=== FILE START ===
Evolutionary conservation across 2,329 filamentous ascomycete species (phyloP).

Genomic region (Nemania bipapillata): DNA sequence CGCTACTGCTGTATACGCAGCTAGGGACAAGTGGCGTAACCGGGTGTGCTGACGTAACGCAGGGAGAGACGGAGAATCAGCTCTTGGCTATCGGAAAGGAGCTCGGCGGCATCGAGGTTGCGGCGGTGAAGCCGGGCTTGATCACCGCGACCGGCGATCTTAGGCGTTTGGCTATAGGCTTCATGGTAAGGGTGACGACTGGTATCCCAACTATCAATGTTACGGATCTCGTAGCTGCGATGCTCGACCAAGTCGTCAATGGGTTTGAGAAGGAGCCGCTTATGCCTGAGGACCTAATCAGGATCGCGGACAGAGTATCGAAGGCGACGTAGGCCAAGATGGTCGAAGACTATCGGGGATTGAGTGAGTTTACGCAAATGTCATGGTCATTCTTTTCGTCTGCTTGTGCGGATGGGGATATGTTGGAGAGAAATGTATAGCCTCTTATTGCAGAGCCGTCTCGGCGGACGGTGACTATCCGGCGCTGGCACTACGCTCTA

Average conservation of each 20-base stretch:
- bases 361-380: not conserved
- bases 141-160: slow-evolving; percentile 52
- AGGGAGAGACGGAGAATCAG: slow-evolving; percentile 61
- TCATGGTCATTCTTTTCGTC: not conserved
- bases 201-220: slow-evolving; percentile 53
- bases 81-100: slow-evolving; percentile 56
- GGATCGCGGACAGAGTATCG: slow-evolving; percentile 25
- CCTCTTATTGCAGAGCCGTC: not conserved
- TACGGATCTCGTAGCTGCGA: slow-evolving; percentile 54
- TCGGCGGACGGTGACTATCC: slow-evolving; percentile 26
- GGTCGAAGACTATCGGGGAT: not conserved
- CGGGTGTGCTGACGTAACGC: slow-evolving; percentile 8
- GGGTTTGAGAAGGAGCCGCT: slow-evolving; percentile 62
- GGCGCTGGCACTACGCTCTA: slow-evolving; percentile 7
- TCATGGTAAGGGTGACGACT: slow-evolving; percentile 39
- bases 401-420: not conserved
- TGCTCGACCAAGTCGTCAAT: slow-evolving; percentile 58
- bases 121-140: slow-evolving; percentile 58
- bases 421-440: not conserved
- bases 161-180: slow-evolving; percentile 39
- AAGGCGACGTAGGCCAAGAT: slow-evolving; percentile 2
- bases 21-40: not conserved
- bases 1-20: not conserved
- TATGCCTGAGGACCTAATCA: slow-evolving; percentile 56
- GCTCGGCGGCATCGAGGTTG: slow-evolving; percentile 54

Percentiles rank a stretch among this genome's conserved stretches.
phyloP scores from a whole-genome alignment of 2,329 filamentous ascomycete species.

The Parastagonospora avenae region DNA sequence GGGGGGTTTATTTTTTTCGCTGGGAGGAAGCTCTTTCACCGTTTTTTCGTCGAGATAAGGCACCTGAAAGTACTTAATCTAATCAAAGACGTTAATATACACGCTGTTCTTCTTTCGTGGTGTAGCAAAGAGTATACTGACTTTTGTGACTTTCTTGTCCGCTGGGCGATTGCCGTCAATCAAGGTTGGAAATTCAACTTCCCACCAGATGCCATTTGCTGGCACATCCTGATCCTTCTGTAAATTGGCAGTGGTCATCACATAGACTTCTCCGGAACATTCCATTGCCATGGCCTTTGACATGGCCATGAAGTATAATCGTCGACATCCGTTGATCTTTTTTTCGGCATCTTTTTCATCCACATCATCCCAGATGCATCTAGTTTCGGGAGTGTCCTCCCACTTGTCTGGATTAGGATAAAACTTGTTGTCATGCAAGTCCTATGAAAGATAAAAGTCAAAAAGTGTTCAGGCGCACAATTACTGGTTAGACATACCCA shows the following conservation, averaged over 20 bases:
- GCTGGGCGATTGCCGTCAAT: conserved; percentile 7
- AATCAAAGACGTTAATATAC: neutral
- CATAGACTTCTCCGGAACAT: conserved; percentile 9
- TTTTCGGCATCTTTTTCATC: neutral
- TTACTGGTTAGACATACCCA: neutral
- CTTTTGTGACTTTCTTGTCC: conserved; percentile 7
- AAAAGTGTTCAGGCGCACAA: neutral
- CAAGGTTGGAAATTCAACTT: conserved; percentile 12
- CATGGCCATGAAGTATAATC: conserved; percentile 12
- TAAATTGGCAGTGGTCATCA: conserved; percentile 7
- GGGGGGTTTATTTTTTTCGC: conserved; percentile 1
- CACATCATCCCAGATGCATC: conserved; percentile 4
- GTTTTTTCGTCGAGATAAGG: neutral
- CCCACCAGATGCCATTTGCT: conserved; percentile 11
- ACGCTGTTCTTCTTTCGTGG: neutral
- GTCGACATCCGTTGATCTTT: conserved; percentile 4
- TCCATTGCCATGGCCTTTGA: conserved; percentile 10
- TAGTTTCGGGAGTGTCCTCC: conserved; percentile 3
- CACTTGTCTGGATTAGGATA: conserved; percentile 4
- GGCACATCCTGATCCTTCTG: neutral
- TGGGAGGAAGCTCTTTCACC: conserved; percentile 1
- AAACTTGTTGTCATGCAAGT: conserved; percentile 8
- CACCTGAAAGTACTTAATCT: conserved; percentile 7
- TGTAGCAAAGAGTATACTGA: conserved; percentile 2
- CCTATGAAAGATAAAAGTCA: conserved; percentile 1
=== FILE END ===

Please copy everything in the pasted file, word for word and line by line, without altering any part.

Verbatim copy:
Evolutionary conservation across 2,329 filamentous ascomycete species (phyloP).

Genomic region (Nemania bipapillata): DNA sequence CGCTACTGCTGTATACGCAGCTAGGGACAAGTGGCGTAACCGGGTGTGCTGACGTAACGCAGGGAGAGACGGAGAATCAGCTCTTGGCTATCGGAAAGGAGCTCGGCGGCATCGAGGTTGCGGCGGTGAAGCCGGGCTTGATCACCGCGACCGGCGATCTTAGGCGTTTGGCTATAGGCTTCATGGTAAGGGTGACGACTGGTATCCCAACTATCAATGTTACGGATCTCGTAGCTGCGATGCTCGACCAAGTCGTCAATGGGTTTGAGAAGGAGCCGCTTATGCCTGAGGACCTAATCAGGATCGCGGACAGAGTATCGAAGGCGACGTAGGCCAAGATGGTCGAAGACTATCGGGGATTGAGTGAGTTTACGCAAATGTCATGGTCATTCTTTTCGTCTGCTTGTGCGGATGGGGATATGTTGGAGAGAAATGTATAGCCTCTTATTGCAGAGCCGTCTCGGCGGACGGTGACTATCCGGCGCTGGCACTACGCTCTA

Average conservation of each 20-base stretch:
- bases 361-380: not conserved
- bases 141-160: slow-evolving; percentile 52
- AGGGAGAGACGGAGAATCAG: slow-evolving; percentile 61
- TCATGGTCATTCTTTTCGTC: not conserved
- bases 201-220: slow-evolving; percentile 53
- bases 81-100: slow-evolving; percentile 56
- GGATCGCGGACAGAGTATCG: slow-evolving; percentile 25
- CCTCTTATTGCAGAGCCGTC: not conserved
- TACGGATCTCGTAGCTGCGA: slow-evolving; percentile 54
- TCGGCGGACGGTGACTATCC: slow-evolving; percentile 26
- GGTCGAAGACTATCGGGGAT: not conserved
- CGGGTGTGCTGACGTAACGC: slow-evolving; percentile 8
- GGGTTTGAGAAGGAGCCGCT: slow-evolving; percentile 62
- GGCGCTGGCACTACGCTCTA: slow-evolving; percentile 7
- TCATGGTAAGGGTGACGACT: slow-evolving; percentile 39
- bases 401-420: not conserved
- TGCTCGACCAAGTCGTCAAT: slow-evolving; percentile 58
- bases 121-140: slow-evolving; percentile 58
- bases 421-440: not conserved
- bases 161-180: slow-evolving; percentile 39
- AAGGCGACGTAGGCCAAGAT: slow-evolving; percentile 2
- bases 21-40: not conserved
- bases 1-20: not conserved
- TATGCCTGAGGACCTAATCA: slow-evolving; percentile 56
- GCTCGGCGGCATCGAGGTTG: slow-evolving; percentile 54

Percentiles rank a stretch among this genome's conserved stretches.
phyloP scores from a whole-genome alignment of 2,329 filamentous ascomycete species.

The Parastagonospora avenae region DNA sequence GGGGGGTTTATTTTTTTCGCTGGGAGGAAGCTCTTTCACCGTTTTTTCGTCGAGATAAGGCACCTGAAAGTACTTAATCTAATCAAAGACGTTAATATACACGCTGTTCTTCTTTCGTGGTGTAGCAAAGAGTATACTGACTTTTGTGACTTTCTTGTCCGCTGGGCGATTGCCGTCAATCAAGGTTGGAAATTCAACTTCCCACCAGATGCCATTTGCTGGCACATCCTGATCCTTCTGTAAATTGGCAGTGGTCATCACATAGACTTCTCCGGAACATTCCATTGCCATGGCCTTTGACATGGCCATGAAGTATAATCGTCGACATCCGTTGATCTTTTTTTCGGCATCTTTTTCATCCACATCATCCCAGATGCATCTAGTTTCGGGAGTGTCCTCCCACTTGTCTGGATTAGGATAAAACTTGTTGTCATGCAAGTCCTATGAAAGATAAAAGTCAAAAAGTGTTCAGGCGCACAATTACTGGTTAGACATACCCA shows the following conservation, averaged over 20 bases:
- GCTGGGCGATTGCCGTCAAT: conserved; percentile 7
- AATCAAAGACGTTAATATAC: neutral
- CATAGACTTCTCCGGAACAT: conserved; percentile 9
- TTTTCGGCATCTTTTTCATC: neutral
- TTACTGGTTAGACATACCCA: neutral
- CTTTTGTGACTTTCTTGTCC: conserved; percentile 7
- AAAAGTGTTCAGGCGCACAA: neutral
- CAAGGTTGGAAATTCAACTT: conserved; percentile 12
- CATGGCCATGAAGTATAATC: conserved; percentile 12
- TAAATTGGCAGTGGTCATCA: conserved; percentile 7
- GGGGGGTTTATTTTTTTCGC: conserved; percentile 1
- CACATCATCCCAGATGCATC: conserved; percentile 4
- GTTTTTTCGTCGAGATAAGG: neutral
- CCCACCAGATGCCATTTGCT: conserved; percentile 11
- ACGCTGTTCTTCTTTCGTGG: neutral
- GTCGACATCCGTTGATCTTT: conserved; percentile 4
- TCCATTGCCATGGCCTTTGA: conserved; percentile 10
- TAGTTTCGGGAGTGTCCTCC: conserved; percentile 3
- CACTTGTCTGGATTAGGATA: conserved; percentile 4
- GGCACATCCTGATCCTTCTG: neutral
- TGGGAGGAAGCTCTTTCACC: conserved; percentile 1
- AAACTTGTTGTCATGCAAGT: conserved; percentile 8
- CACCTGAAAGTACTTAATCT: conserved; percentile 7
- TGTAGCAAAGAGTATACTGA: conserved; percentile 2
- CCTATGAAAGATAAAAGTCA: conserved; percentile 1